**5. Other Applications**

**Ice Skating Rinks**: Latent heat of fusion is used to create ice skating rinks. Water is frozen on a surface, and the latent heat released by the water helps to keep the ice cold.**Snowmaking**: Latent heat of fusion is used to make snow. Water is sprayed into the air, and the latent heat released by the water helps to freeze the water into snow.**Thermal Protection**: Latent heat of fusion is used in thermal protection systems to protect objects from extreme temperatures. For example, some spacecraft are equipped with heat shields that use latent heat of fusion to absorb heat from the sun.

The latent heat of fusion is a powerful tool that has many important applications in everyday life and industry. By understanding the latent heat of fusion, we can design and develop new technologies that can improve our lives and make the world a better place.

##### Solved Examples on Latent Heat of Fusion

##### Example 1: Melting Ice

A 100-gram ice cube at 0°C is placed in a pot of boiling water. How much heat is required to melt the ice cube and raise its temperature to 100°C?

**Solution:**

The heat required to melt the ice cube can be calculated using the formula:

$$Q = mL$$

where:

- Q is the heat required (in joules)
- m is the mass of the ice cube (in kilograms)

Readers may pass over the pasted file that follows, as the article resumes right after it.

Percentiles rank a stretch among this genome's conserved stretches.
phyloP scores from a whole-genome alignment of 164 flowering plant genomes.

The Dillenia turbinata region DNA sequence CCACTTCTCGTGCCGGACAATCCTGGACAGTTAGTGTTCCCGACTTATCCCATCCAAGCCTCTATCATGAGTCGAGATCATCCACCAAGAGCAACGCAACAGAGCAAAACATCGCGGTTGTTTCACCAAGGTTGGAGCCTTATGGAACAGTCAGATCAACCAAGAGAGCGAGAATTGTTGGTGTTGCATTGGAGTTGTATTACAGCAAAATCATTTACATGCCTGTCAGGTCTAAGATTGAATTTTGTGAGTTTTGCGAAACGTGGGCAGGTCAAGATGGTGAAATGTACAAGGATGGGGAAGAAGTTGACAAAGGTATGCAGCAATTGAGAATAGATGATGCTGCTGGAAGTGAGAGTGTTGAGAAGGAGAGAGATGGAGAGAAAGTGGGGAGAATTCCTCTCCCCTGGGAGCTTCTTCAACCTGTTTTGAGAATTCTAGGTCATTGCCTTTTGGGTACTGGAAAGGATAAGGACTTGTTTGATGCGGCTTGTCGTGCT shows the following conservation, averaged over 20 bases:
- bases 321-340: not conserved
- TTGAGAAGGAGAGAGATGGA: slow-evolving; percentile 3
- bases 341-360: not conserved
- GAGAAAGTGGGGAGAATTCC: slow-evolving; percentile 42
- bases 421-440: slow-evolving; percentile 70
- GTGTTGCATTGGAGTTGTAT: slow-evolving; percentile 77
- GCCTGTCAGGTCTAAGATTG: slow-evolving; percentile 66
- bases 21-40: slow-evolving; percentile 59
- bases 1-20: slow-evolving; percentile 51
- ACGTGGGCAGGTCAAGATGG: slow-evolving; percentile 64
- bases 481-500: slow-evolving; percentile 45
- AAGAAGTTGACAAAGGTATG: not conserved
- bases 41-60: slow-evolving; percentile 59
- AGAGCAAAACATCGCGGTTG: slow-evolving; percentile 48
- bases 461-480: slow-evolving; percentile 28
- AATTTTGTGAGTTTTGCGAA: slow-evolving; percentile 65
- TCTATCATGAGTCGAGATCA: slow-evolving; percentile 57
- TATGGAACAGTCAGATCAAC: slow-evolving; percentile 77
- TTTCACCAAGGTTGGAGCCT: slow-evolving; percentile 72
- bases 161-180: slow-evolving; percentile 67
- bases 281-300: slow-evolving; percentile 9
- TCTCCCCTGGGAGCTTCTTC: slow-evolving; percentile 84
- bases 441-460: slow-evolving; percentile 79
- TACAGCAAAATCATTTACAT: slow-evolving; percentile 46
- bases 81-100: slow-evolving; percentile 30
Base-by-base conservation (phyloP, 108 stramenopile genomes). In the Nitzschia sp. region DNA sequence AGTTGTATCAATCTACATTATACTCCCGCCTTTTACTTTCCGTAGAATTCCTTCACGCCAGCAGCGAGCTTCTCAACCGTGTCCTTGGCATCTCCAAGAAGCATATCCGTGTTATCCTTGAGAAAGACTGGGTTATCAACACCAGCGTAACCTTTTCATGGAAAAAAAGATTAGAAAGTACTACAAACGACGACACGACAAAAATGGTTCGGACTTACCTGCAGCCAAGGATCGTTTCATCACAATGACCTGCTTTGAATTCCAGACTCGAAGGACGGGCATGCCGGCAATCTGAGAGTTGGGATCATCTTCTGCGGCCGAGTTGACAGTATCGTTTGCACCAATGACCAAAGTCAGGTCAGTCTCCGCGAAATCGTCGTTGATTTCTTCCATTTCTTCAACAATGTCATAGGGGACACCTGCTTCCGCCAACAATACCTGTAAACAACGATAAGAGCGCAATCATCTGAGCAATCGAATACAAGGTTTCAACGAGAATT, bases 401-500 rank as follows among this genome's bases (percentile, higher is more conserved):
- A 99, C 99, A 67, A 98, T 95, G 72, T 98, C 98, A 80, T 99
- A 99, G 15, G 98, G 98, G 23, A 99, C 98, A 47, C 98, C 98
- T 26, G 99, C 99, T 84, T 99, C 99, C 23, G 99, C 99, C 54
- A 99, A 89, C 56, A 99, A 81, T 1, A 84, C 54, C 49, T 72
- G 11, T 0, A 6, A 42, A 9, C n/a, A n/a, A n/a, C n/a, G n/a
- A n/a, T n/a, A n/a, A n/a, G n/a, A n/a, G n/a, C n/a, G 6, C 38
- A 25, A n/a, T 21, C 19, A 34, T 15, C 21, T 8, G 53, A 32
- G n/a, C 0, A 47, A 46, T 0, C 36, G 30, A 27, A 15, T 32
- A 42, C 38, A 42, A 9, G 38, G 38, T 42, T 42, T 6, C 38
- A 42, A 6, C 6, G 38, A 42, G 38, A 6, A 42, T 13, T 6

- L is the latent heat of fusion of ice (334 kJ/kg)

Substituting the given values into the formula, we get:

$$Q = (0.1 kg)(334 kJ/kg) = 33.4 kJ$$

Therefore, 33.4 kJ of heat is required to melt the ice cube.

To raise the temperature of the melted ice cube from 0°C to 100°C, we can use the formula:

$$Q = mc_p\Delta T$$

where:

- Q is the heat required (in joules)
- m is the mass of the water (in kilograms)
- c$_p$ is the specific heat capacity of water (4.18 kJ/kg°C)
- ΔT is the change in temperature (in °C)

Substituting the given values into the formula, we get:

$$Q = (0.1 kg)(4.18 kJ/kg°C)(100°C) = 41.8 kJ$$

Therefore, 41.8 kJ of heat is required to raise the temperature of the melted ice cube from 0°C to 100°C.

The total heat required to melt the ice cube and raise its temperature to 100°C is:

$$Q_{total} = Q_{melting} + Q_{raising temperature}$$

$$Q_{total} = 33.4 kJ + 41.8 kJ = 75.2 kJ$$

Therefore, 75.2 kJ of heat is required to melt the ice cube and raise its temperature to 100°C.

##### Example 2: Freezing Water

A 100-gram sample of water at 100°C is placed in a freezer at -18°C. How much heat is released when the water freezes and cools to -18°C?

**Solution:**

The heat released when the water freezes can be calculated using the formula:

$$Q = mL$$

where:

- Q is the heat released (in joules)
- m is the mass of the water (in kilograms)
- L is the latent heat of fusion of water (334 kJ/kg)

Substituting the given values into the formula, we get:

$$Q = (0.1 kg)(334 kJ/kg) = 33.4 kJ$$

Therefore, 33.4 kJ of heat is released when the water freezes.

To cool the frozen water from 0°C to -18°C, we can use the formula:

$$Q = mc_p\Delta T$$

where:

- Q is the heat released (in joules)
- m is the mass of the water (in kilograms)